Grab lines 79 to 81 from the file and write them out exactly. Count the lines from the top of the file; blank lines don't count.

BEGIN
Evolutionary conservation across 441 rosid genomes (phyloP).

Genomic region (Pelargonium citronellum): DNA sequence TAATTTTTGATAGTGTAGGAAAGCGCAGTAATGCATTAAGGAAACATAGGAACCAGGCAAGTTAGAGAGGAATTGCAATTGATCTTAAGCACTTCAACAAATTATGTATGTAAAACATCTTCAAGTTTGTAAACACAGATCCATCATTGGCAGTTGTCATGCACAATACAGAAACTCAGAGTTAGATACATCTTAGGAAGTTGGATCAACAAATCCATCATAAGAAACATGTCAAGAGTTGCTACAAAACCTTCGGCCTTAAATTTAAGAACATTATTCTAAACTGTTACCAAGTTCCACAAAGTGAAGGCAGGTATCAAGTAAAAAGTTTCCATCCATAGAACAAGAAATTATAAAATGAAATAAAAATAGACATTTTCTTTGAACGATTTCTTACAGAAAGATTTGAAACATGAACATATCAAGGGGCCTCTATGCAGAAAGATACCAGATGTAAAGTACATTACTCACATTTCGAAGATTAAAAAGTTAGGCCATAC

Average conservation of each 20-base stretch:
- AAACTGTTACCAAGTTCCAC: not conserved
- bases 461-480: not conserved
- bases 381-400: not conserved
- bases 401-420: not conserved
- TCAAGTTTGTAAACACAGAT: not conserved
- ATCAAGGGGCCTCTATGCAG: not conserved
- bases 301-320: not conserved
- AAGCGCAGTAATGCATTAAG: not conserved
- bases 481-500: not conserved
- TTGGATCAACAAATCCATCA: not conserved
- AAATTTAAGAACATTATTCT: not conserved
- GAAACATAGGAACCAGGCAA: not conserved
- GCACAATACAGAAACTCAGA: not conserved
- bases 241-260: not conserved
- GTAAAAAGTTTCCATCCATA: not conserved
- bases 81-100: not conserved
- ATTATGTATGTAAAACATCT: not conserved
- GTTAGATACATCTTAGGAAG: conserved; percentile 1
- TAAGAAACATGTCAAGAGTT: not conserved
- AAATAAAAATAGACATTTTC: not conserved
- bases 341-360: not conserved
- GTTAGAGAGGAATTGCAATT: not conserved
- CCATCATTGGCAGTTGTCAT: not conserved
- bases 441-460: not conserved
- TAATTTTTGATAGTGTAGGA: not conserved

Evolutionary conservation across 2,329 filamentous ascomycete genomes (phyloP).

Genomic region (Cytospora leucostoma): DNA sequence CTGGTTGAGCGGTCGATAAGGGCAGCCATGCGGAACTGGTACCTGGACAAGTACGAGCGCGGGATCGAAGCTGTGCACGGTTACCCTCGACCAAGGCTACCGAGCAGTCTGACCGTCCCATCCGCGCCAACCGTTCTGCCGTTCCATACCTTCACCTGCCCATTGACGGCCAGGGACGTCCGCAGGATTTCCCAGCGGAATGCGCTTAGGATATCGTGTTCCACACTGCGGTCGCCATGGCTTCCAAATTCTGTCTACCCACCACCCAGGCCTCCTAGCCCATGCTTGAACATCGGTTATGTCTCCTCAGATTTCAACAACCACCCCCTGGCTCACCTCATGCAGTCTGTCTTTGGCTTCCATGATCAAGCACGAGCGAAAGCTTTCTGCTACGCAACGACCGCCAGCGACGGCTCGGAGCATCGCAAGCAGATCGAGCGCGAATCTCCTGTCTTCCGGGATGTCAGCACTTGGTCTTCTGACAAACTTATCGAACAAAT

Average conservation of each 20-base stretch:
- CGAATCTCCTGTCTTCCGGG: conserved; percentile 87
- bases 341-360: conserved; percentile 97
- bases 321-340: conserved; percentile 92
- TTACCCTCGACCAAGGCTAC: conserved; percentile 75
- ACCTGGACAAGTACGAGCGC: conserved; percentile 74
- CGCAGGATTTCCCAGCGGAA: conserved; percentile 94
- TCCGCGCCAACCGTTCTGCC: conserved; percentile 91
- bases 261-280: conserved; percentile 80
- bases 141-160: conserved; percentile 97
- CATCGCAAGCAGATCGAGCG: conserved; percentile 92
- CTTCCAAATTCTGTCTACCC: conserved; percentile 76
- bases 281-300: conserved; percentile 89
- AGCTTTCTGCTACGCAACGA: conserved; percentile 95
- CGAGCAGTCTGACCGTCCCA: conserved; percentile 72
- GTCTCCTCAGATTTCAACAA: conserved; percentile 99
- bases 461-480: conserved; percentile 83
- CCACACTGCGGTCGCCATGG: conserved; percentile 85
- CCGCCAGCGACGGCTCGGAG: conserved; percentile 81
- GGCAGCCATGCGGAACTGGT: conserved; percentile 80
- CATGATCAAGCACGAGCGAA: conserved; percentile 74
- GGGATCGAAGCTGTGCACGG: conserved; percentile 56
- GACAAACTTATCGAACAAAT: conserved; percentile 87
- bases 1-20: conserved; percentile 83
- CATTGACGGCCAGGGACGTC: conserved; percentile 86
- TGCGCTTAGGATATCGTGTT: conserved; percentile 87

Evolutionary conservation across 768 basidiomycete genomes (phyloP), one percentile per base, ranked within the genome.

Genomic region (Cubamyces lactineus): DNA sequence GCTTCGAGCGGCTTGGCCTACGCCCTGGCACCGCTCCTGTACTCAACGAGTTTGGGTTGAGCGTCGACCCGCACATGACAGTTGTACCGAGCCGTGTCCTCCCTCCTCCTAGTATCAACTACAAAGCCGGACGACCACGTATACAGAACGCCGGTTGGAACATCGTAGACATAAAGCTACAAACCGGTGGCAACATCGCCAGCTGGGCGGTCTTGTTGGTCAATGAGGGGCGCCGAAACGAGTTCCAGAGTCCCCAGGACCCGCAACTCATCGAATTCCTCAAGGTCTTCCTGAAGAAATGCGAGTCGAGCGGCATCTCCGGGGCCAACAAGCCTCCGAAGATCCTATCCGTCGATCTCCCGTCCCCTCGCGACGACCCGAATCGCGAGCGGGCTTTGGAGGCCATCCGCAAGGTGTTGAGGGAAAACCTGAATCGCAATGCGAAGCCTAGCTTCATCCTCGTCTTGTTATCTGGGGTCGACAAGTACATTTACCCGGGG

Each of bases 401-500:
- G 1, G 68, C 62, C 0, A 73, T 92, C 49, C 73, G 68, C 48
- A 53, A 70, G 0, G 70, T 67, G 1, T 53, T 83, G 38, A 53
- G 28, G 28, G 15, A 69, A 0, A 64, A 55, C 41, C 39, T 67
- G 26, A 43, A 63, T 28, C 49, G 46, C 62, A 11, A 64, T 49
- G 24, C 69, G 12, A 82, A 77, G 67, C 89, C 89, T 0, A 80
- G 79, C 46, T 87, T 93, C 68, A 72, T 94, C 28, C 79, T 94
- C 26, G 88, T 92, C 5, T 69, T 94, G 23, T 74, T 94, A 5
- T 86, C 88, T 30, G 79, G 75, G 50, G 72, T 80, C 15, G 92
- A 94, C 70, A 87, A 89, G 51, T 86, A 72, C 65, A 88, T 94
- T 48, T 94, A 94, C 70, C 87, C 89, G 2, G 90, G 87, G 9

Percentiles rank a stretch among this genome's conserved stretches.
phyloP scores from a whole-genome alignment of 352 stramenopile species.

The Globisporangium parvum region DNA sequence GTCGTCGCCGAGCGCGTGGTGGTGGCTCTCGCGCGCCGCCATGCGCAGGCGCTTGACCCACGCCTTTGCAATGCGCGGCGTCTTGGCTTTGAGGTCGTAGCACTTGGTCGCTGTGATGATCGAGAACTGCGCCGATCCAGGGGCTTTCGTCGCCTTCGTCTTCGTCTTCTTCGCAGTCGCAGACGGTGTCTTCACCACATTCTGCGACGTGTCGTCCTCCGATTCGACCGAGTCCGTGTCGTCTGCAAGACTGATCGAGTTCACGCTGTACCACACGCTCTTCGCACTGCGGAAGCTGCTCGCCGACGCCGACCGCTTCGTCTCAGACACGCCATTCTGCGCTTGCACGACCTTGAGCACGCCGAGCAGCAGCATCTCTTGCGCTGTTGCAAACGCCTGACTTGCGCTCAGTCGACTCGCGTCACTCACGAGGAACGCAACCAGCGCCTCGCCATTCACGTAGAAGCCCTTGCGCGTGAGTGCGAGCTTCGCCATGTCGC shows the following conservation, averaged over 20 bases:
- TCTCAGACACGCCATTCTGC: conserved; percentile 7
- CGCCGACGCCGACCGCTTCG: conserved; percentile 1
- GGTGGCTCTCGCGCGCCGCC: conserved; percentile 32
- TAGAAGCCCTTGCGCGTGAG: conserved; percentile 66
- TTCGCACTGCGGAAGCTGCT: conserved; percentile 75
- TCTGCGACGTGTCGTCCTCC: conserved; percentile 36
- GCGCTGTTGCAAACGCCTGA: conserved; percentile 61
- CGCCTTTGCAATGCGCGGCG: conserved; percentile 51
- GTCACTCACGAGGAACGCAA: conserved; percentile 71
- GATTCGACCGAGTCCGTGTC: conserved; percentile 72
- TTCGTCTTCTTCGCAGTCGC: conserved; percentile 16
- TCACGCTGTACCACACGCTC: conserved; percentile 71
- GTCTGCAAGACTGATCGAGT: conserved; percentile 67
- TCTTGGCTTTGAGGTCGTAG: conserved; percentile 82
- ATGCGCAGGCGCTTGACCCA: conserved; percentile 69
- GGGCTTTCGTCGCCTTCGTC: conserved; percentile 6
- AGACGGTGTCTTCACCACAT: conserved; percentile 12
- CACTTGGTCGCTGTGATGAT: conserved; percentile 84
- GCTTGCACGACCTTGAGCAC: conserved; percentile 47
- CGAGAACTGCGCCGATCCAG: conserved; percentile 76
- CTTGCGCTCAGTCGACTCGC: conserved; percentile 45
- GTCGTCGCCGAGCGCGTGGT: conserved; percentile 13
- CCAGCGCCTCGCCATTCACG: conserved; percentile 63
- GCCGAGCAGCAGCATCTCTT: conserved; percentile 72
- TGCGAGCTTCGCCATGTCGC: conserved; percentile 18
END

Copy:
- GCGCTGTTGCAAACGCCTGA: conserved; percentile 61
- CGCCTTTGCAATGCGCGGCG: conserved; percentile 51
- GTCACTCACGAGGAACGCAA: conserved; percentile 71